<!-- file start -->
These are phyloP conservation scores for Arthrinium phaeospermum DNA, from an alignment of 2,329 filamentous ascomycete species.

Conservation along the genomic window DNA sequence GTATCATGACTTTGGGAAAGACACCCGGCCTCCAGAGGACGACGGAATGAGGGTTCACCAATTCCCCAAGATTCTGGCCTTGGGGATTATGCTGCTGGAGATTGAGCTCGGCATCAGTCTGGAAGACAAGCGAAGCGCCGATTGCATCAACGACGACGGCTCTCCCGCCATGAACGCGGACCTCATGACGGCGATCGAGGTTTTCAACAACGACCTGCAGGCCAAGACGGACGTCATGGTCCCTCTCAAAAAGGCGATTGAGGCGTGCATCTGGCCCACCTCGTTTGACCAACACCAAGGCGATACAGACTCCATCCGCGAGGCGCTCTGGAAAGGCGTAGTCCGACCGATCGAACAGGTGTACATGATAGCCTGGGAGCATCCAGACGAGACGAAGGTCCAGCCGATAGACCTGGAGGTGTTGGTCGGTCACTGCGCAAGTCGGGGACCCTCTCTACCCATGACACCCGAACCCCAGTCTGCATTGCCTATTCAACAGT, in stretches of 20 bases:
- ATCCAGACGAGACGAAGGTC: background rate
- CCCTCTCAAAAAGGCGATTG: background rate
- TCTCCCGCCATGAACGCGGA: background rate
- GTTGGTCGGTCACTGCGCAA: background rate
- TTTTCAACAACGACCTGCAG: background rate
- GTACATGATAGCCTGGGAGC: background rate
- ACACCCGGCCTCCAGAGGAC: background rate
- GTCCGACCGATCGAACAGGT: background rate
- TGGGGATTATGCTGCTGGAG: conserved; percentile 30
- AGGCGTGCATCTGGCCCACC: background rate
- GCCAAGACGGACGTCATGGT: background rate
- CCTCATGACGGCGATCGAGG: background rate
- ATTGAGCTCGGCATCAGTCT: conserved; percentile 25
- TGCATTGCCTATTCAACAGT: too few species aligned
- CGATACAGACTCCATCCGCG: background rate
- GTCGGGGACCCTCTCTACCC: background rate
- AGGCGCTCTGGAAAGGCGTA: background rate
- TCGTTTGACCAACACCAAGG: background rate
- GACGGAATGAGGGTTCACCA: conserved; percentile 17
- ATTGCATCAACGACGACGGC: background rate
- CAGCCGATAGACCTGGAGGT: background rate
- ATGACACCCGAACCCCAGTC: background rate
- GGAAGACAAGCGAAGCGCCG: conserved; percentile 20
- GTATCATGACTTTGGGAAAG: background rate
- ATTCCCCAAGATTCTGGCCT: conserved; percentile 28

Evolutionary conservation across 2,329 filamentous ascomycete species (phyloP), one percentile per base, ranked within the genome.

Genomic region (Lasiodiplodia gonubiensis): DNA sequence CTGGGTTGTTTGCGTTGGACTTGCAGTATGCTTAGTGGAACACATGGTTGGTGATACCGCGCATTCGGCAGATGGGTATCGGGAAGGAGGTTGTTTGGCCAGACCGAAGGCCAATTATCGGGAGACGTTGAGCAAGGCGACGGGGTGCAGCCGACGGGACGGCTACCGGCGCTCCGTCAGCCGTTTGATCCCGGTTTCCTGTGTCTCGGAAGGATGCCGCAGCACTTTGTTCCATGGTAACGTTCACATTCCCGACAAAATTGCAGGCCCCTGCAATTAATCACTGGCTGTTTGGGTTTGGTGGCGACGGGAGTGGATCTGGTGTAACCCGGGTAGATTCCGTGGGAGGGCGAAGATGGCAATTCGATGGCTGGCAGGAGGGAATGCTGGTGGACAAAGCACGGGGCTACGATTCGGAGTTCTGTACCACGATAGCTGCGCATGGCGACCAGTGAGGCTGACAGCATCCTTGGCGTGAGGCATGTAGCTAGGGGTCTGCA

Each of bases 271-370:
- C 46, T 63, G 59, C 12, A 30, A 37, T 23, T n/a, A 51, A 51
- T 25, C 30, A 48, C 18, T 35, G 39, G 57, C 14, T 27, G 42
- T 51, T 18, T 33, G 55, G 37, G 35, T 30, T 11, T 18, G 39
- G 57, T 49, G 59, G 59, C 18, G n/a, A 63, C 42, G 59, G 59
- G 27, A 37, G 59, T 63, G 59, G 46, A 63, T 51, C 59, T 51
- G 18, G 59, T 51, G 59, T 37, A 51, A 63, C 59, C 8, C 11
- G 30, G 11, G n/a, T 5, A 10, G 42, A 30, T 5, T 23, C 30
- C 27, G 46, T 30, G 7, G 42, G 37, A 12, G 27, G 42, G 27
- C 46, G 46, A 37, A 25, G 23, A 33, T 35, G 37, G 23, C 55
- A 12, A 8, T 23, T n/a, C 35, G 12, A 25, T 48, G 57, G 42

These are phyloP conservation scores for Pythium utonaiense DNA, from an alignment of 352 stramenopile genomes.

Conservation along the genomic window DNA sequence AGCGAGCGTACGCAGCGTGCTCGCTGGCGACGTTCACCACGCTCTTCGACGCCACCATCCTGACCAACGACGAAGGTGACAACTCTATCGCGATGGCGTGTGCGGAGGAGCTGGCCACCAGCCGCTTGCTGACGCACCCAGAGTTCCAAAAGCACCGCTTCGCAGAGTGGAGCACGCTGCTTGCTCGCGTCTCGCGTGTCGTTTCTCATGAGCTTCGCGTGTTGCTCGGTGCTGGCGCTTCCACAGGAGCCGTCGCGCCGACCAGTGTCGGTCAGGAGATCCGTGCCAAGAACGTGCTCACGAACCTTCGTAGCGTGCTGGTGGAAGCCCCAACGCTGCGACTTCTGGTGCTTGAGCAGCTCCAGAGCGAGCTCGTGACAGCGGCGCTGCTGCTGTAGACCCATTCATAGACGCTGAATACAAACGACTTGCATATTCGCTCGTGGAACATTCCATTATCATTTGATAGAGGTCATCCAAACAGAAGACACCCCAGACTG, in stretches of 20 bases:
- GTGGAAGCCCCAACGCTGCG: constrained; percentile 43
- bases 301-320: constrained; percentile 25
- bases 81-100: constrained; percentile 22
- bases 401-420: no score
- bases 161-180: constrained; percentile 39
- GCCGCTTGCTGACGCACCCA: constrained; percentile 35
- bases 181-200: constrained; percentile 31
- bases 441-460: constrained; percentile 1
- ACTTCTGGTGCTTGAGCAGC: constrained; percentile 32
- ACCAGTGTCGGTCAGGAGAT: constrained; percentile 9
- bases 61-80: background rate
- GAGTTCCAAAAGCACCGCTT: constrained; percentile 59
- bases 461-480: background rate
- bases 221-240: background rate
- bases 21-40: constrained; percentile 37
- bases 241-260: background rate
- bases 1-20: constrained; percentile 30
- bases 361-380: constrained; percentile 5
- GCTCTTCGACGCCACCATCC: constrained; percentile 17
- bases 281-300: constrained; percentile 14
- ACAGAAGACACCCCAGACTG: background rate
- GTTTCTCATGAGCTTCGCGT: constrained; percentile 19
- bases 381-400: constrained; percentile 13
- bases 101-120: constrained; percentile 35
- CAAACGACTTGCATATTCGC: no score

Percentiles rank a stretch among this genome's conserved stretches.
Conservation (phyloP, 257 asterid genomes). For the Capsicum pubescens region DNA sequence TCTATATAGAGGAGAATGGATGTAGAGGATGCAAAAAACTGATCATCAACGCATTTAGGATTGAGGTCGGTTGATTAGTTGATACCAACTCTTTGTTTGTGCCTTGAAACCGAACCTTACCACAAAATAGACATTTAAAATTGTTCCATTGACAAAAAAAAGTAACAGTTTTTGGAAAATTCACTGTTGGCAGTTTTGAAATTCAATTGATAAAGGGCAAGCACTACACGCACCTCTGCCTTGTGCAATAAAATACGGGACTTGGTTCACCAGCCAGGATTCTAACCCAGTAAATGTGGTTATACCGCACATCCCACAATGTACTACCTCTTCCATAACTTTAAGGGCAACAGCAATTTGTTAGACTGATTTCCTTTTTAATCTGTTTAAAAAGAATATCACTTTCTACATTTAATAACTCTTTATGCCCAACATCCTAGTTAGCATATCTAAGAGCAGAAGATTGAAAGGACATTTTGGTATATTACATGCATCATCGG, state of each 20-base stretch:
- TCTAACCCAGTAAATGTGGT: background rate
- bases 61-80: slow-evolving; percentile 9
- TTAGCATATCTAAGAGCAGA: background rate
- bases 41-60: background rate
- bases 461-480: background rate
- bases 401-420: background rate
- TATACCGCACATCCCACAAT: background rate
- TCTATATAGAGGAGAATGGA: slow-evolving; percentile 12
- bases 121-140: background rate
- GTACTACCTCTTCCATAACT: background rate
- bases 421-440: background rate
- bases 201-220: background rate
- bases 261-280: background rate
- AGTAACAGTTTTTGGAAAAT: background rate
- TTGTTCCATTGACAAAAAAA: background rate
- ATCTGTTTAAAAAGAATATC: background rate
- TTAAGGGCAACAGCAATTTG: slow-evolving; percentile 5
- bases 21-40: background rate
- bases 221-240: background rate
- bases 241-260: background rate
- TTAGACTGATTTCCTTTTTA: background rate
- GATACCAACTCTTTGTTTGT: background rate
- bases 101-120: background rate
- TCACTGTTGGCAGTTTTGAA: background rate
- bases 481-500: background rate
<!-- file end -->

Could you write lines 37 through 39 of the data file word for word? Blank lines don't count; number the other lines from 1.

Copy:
- G 30, G 11, G n/a, T 5, A 10, G 42, A 30, T 5, T 23, C 30
- C 27, G 46, T 30, G 7, G 42, G 37, A 12, G 27, G 42, G 27
- C 46, G 46, A 37, A 25, G 23, A 33, T 35, G 37, G 23, C 55